For animal caretakers at the Arignar Anna Zoological Park in Vandalur, being licked by a deer is routine. So is drinking water from a tank that elephants have used to drink from, or eating near a tiger enclosure.
But what may seem like harmless pursuits, have left several of these employees vulnerable to a number of diseases. On Thursday, a day-long medical camp for caretakers of wild species found that a number of them had tuberculosis in the initial stages.
A range of other checks too was conducted, including for blood pressure, diabetes, eye infections and skin diseases. Sputum and blood tests were also conducted, x-rays were taken and body weight measured.
“We have identified a group of caretakers who have TB. They will be tested further and treated at the district headquarters’ hospital in Kancheepuram,” said a doctor who was part of the 16-member team who screened the employees.
A large number of those who tested positive for TB were caretakers who dealt with primates, including chimps, lion-tailed macaques and Nilgiri langurs.
The second-most common condition found was asthma – over 30 of the caretakers had it, doctors said. While the condition may not have originated at the zoo, doctors said it was probably exacerbated by conditions at the zoo and proximity to animals.
Other ailments found among the caretakers included fungal diseases and skin disorders brought on by repeated contact with wild animals.
Doctors said that not all the diseases could be blamed on the animals at the zoo – the general health of the caretakers was not great, and age contributed to their sicknesses.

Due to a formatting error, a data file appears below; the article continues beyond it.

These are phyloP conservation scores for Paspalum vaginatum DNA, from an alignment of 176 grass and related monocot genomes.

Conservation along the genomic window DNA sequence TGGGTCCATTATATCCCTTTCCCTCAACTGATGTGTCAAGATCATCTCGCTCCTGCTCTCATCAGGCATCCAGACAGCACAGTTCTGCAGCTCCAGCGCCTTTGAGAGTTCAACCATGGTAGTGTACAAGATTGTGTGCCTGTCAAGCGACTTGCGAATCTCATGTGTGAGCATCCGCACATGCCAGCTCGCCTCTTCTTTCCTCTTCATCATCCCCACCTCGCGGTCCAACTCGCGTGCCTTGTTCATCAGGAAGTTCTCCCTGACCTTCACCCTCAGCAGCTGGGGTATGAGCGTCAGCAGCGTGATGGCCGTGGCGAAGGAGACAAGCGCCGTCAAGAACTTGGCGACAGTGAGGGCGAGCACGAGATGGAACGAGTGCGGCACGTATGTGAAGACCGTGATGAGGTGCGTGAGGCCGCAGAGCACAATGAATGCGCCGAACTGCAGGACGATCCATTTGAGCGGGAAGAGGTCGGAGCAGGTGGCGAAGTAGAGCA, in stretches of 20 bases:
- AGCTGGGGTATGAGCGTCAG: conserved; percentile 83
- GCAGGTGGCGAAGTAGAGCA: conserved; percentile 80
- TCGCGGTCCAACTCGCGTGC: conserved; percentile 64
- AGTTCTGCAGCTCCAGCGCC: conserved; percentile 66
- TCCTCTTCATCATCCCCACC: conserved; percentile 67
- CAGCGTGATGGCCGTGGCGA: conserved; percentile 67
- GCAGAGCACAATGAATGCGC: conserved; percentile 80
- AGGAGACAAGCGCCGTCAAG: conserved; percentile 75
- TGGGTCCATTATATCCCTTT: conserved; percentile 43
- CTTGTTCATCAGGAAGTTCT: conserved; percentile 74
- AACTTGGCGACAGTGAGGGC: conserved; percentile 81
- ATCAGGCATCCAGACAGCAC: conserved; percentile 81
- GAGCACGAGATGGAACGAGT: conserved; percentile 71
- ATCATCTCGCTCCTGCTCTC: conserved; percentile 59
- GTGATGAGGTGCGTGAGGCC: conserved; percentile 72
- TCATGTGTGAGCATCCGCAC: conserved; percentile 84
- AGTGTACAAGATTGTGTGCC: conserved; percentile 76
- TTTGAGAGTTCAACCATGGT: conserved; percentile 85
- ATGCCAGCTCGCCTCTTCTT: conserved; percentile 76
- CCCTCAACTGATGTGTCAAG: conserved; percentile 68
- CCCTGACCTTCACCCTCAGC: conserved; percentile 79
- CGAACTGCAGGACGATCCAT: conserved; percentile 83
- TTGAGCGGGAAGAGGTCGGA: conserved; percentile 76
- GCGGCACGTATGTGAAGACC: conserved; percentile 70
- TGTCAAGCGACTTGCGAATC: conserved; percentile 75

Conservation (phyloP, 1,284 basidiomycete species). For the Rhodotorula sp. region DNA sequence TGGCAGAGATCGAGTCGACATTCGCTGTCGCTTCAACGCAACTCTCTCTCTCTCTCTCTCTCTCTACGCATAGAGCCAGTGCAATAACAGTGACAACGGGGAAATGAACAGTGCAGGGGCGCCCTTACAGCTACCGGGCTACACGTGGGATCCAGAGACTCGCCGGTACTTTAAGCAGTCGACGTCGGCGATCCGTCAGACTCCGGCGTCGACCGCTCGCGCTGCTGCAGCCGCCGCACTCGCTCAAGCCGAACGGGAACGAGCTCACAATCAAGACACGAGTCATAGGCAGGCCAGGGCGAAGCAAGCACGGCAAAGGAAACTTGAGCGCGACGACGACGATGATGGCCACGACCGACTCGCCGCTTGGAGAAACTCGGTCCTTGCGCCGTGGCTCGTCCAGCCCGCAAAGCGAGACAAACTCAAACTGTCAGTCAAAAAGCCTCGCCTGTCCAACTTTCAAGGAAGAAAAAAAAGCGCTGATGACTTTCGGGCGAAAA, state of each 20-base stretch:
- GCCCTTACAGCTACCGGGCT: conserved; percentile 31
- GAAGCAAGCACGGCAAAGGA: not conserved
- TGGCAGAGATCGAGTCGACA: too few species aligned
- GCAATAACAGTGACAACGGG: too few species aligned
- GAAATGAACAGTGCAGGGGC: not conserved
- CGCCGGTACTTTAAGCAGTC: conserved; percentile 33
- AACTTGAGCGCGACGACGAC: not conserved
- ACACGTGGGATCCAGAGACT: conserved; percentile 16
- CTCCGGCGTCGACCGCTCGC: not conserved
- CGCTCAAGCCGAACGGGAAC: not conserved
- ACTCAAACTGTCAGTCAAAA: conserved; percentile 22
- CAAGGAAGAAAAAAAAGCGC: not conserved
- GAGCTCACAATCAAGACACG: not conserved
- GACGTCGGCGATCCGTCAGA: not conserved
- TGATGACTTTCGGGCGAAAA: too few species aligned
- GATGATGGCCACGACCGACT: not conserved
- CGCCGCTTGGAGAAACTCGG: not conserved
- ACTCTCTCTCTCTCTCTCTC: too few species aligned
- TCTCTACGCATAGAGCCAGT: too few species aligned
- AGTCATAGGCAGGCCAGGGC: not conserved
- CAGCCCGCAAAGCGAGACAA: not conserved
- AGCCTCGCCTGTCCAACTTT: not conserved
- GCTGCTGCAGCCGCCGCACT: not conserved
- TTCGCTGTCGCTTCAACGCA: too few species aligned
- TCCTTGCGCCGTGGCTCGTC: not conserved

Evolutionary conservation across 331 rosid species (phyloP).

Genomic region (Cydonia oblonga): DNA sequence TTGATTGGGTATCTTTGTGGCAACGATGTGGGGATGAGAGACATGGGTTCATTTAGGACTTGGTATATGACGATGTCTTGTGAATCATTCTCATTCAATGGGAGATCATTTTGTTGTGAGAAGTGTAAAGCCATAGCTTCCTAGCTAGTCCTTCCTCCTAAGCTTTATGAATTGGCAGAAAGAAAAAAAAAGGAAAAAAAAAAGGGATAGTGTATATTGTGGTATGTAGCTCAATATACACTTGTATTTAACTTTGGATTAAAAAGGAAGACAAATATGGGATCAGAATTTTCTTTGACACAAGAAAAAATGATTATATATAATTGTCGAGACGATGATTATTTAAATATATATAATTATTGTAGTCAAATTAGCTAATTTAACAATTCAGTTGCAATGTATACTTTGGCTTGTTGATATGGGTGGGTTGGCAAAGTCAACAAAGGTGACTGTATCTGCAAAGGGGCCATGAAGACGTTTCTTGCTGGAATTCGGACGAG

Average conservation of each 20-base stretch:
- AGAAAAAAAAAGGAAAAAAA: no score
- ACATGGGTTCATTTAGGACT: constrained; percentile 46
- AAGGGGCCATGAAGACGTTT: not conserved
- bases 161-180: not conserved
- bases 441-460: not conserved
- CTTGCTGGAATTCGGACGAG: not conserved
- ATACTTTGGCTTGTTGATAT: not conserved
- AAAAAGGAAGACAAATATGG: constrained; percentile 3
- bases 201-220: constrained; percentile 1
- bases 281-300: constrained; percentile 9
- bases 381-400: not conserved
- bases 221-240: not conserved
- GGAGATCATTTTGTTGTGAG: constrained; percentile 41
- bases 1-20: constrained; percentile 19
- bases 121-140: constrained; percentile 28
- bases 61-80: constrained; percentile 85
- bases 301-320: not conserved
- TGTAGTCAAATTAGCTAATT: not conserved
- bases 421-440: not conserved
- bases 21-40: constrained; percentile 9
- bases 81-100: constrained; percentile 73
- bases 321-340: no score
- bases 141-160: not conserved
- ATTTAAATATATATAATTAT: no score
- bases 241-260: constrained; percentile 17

A detailed report on the various ailments the zoo employees are afflicted with will be submitted to the zoo authorities in a week, by V. Vijayakumar, joint director (health services), Kancheepuram, who led the team of doctors. Based on the report, the caretakers will be sent for advanced treatment, official said.
The zoo employs over 250 animal caretakers and a support staff of 300. While a majority of the caretakers are men, most of the support staff members are women.
Each of the 80 ‘operating’ animal enclosures at the zoo has at least two animal caretakers. Their job includes cleaning the enclosures, removing animal waste, bathing the animals and checking them for illnesses.
They also assist the zoo vets when an animal is sick. The caretakers start work at 7.30 a.m. and end at 6.30 p.m. They work all year round.
Currently, the zoo hosts around 1,400 species of animals including mammals, birds, reptiles as well as a range of fish on its 600-hectar premises. The Vandalur zoo is the second-largest zoo in the country, after the zoo in Tirupati.